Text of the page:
Index: ASA 21/021/2014
Joint statement by Amnesty International and the Commission for the Disappeared and Victims of Violence (KontraS).
Nine years after the 2005 Helsinki peace agreement was signed to end the 29 year conflict in Aceh, Amnesty International and the Commission for the Disappeared and Victims of Violence (KontraS) join victims of the conflict and their families in calling again on the authorities to fulfil their obligations to ensure truth, justice and full reparation for the human rights violations and abuses that occurred, including by establishing a truth commission in Aceh that operates in line with international law and standards.
The continued delay in establishing such a commission, a key element of the 2005 peace agreement, highlights the lack of political will by both the local and central government in addressing impunity, and is prolonging the suffering of victims and their families.
On 27 December 2013, after eight years of campaigning by human rights groups and victims' organizations, the Aceh House of People's Representatives passed the Aceh Truth and Reconciliation bylaw (qanun). However, eight months later, no progress has been reported in implementing the bylaw, while Amnesty International and KontraS are also aware that Indonesia's Ministry of Home Affairs is opposing its establishment.
Victims and survivors of the conflict continue to demand to know the truth about the human rights violations and abuses they suffered. Thousands are still in the dark about the fate of "disappeared" loved ones, while only a handful of cases related to conflict abuses have been investigated, and not a single case has been prosecuted since 2005.
Further, the failure to prosecute those suspected of committing the violations and abuses is having grave consequences for the rule of law in Aceh today and a legacy of violence continues to persist.
Amnesty International and KontraS urge the National Human Rights Commission (Komnas HAM) to ensure that it completes ongoing pro-justicia investigations into five key cases of "gross human rights abuses" including the 1999 Simpang KKA incident in North Aceh when the military shot dead 21 protesters, and the Jamboe Keupok case in South Aceh where four people were shot dead and 12 burnt alive by soldiers in May 2003. Further, once their findings are submitted to the Attorney General's Office, these cases must be fully investigated without political interference. The results of numerous investigations by the government and Komnas HAM regarding human rights violations and abuses committed during the conflict have not been made public or led to any prosecutions.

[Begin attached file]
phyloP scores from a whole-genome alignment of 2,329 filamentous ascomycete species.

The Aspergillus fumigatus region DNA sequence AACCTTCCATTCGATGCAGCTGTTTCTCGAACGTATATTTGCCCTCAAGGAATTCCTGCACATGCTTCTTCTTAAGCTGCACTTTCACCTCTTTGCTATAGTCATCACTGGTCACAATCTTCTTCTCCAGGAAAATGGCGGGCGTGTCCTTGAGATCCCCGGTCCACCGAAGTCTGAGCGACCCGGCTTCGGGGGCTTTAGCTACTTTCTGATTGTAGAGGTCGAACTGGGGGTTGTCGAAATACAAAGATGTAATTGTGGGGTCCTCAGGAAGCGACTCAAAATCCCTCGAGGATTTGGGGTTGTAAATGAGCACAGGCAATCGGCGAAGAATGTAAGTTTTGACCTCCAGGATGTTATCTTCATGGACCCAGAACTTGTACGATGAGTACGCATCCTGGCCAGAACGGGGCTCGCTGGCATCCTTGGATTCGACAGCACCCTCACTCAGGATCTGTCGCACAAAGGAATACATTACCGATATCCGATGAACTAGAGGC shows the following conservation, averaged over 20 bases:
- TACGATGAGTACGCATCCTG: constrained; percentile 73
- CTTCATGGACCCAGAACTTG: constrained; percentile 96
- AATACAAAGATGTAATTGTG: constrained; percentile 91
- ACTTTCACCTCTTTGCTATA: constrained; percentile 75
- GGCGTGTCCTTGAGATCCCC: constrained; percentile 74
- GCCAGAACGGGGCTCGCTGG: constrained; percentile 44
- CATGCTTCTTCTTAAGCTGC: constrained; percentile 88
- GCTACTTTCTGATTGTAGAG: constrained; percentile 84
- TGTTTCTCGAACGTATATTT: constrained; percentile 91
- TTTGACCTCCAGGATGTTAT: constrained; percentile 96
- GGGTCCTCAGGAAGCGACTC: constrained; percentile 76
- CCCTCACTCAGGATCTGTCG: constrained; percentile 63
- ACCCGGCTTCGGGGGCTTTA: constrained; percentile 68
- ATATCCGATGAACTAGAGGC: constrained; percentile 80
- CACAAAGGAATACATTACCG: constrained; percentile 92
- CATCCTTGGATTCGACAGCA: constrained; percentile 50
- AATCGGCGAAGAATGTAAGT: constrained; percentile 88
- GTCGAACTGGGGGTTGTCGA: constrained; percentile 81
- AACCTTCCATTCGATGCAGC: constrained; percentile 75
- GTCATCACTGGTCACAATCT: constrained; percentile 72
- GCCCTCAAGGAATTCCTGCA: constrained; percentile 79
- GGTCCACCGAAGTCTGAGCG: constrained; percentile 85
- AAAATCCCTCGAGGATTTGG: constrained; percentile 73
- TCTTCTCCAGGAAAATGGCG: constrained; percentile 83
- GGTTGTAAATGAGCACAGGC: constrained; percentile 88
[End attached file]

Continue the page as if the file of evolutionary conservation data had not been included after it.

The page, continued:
Amnesty International and KontraS also call on President Susilo Bambang Yudhoyono, who oversaw the 2005 peace deal, to fulfil his commitment to ending impunity in Aceh by meeting the victims' demands before his term in office comes to an end in October 2014. A key step forward would be to offer a formal and public apology to victims of human rights violations committed by Indonesian forces and their auxiliaries in Aceh
The Aceh conflict between the armed pro-independence movement Free Aceh Movement (Gerakan Aceh Merdeka, GAM) and the Indonesian government dated back to 1976, and peaked during military operations from 1989 until 2005.
It took a brutal toll on the population there, leaving between 10,000 and 30,000 dead, many of them civilians. Many of the violations and abuses committed by both sides in the context of the non-international armed conflict may amount to war crimes. Many of the violations directed by Indonesia's forces and their auxiliaries against civilians as part of the policy of suppressing the independence movement appear to have formed part of a widespread or systematic attack and may amount to crimes against humanity.